Aug. 15, 1945. Nine days after the U.S. military dropped an atomic bomb on Hiroshima. Toshiko Akamatsu, a 33-year-old artist, arrived in the city to join her husband, Iri Maruki, who had rushed there a few days earlier to check on his family. The air smelled of rotten flesh. The city was a disorienting wreck. In other circumstances, Akamatsu would have sketched her surroundings with fervor, taken notes, tried to remember everything. Not this time.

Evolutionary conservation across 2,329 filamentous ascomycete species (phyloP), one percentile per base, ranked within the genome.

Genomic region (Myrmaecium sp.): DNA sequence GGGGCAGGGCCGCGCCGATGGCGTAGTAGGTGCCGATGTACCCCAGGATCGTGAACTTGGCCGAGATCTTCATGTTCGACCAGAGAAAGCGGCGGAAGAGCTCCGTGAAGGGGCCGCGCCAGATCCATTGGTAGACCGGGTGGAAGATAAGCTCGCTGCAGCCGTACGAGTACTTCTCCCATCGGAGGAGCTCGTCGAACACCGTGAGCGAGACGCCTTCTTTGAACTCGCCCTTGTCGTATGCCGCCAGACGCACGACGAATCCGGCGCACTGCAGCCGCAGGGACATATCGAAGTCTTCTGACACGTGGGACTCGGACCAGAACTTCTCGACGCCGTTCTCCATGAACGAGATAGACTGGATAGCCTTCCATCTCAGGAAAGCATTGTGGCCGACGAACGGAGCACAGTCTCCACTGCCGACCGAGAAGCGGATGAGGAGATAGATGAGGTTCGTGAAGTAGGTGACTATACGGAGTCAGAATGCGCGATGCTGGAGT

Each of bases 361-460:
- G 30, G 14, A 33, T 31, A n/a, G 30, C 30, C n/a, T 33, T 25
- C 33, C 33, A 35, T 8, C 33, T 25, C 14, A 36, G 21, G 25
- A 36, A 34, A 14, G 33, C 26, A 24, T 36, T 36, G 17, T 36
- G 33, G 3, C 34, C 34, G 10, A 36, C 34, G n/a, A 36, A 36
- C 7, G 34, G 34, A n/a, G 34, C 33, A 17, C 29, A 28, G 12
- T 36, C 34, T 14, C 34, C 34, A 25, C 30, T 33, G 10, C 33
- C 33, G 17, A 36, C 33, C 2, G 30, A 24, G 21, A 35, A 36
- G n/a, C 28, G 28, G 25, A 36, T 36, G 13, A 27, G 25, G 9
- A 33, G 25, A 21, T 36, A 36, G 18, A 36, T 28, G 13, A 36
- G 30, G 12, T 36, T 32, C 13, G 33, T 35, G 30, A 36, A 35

Three years later, Akamatsu and Maruki, who was also an artist, began producing hundreds of sketches of naked, charred and deformed bodies. They transposed some of their artwork on eight panels spanning seven meters, with Akamatsu first sketching a form, then Maruki filling it with ink. They repeated the process several times until a haunting parade of zombie-like creatures emerged, hanging between life and death. This became “Ghosts,” the first of 15 works produced over three decades that depicted the horrors of the atomic bomb. All are now on permanent view at the Maruki Gallery for the Hiroshima Panels, in Saitama Prefecture.

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